IRGC fired missiles at Iraq in response to Israeli drone strike - report

No casualties were reported in the attack.

 View of a damaged building in the aftermath of missile attacks in Erbil, Iraq March 13, 2022 (photo credit: AZAD LASHKARI/REUTERS)
View of a damaged building in the aftermath of missile attacks in Erbil, Iraq March 13, 2022
(photo credit: AZAD LASHKARI/REUTERS)

Iran has confirmed it fired 12 missiles from its territory that fell near the newly-constructed US consulate in Erbil in northwestern Iraq on Saturday night.

Iran’s Islamic Revolutionary Guards Corps (IRGC) claimed responsibility for the attack on Sunday morning, and said it was a response to the “recent crimes of the fake Zionist regime.”

“Following the recent crimes of the fake Zionist regime and the previous announcement that the crimes and evils of this infamous regime will not go unanswered; the ‘Strategic Center of Conspiracy and Evil of the Zionists’ was targeted last night by powerful and point-to-point missiles of the IRGC,” said its statement.

Iran threatened retaliation in recent days for the deaths of two Islamic Revolutionary Guard Corps (IRGC) officers in an alleged Israeli airstrike in Syria last week.

Iran-backed militias reportedly targeted the Al-Tanf base in October, where US forces are housed, in retaliation for alleged Israeli airstrikes which targeted Iranian-backed forces in Syria last year.

While initial reports indicated that the IRGC statement on Sunday was referring to the alleged Israeli airstrike, Iranian and pro-Iranian media reported that the attack was carried out in response to an alleged Israeli drone attack on an IRGC base in Mahidasht, Iran.

In mid-February, a fire broke out at an IRGC drone base in Mahidasht. The IRGC said at the time that the cause of the fire was under investigation. Satellite imagery taken shortly afterwards by Planet satellite imaging company and shared by OSINT-account Aurora Intel showed a damaged structure at the base.

According to the Lebanese Al-Mayadeen TV, the attack was a response to an attack by six drones said to have been launched from the site targeted by the Iranian missile strike on Saturday night.

The Lebanese news network additionally claimed that multiple casualties were reported in the strike on Saturday night, despite Iraqi and American denials.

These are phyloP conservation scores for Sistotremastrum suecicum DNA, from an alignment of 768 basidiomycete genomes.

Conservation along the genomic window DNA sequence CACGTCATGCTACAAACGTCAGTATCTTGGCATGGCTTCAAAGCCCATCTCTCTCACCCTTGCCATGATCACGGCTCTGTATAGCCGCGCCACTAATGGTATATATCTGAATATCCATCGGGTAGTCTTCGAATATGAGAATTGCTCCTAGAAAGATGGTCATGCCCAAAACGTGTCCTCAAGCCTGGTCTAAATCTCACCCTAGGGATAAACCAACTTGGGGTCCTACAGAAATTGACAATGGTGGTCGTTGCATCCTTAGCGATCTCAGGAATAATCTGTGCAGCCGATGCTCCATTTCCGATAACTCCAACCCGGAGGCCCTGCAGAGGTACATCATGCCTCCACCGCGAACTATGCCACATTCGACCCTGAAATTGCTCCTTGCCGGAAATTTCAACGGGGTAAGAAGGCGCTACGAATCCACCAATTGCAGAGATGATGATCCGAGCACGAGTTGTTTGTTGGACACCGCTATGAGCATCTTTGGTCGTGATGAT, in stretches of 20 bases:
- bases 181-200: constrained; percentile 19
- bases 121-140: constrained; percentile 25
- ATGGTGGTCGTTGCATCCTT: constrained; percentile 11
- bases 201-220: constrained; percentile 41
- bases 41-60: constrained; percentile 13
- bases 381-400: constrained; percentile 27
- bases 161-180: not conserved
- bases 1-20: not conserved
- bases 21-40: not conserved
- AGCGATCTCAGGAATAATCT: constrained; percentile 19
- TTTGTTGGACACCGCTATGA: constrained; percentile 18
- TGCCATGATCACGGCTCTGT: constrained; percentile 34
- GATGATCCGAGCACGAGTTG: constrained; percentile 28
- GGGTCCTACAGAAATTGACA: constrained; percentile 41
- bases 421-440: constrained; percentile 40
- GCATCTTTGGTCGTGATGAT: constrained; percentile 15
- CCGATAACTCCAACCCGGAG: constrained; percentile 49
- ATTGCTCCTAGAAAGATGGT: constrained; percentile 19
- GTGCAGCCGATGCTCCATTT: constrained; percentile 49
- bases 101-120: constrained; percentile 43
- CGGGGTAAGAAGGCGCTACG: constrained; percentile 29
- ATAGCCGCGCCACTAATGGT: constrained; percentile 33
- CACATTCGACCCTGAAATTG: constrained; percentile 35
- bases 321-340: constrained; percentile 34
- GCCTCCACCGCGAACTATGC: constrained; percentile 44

The IRGC warned that any further “evil” by Israel would face a “harsh, decisive and destructive response.”

 View of the damaged studio at the Kurdistan 24 TV building, as staff work, after a ballistic missiles attack nearby in Erbil, Iraq March 13, 2022. (credit: AZAD LASHKARI/REUTERS) View of the damaged studio at the Kurdistan 24 TV building, as staff work, after a ballistic missiles attack nearby in Erbil, Iraq March 13, 2022. (credit: AZAD LASHKARI/REUTERS)

The Kurdistan Counter-Terrorism Service announced that 12 ballistic missiles were fired from “outside the borders of Iraq and the Kurdistan region, specifically from the east,” according to the Iraqi News Agency (INA). The IRGC-affiliated Tasnim News Agency reported that Fateh-110 ballistic missiles were used in the attack.

The Kurdistan Regional Government stated that the attack targeted civilian locations and that the claim that an Israeli base was targeted was being used “only to hide the disgracefulness of such offense.”

“We reiterate that the propaganda of the perpetrators of this attack is far from true,” said the Kurdistan Regional Government, adding that “Iran has repeated these attacks many times, and the silence of the international community in the face of these cowardly attacks will pave the way for their continuation.”

US Ambassador to Iraq Matthew Tueller condemned the attack on Sunday, saying “Elements of the Iranian regime claimed responsibility for this attack and they must be held accountable for this flagrant violation of Iraqi sovereignty and terrorist attacks on the property of innocent civilians.”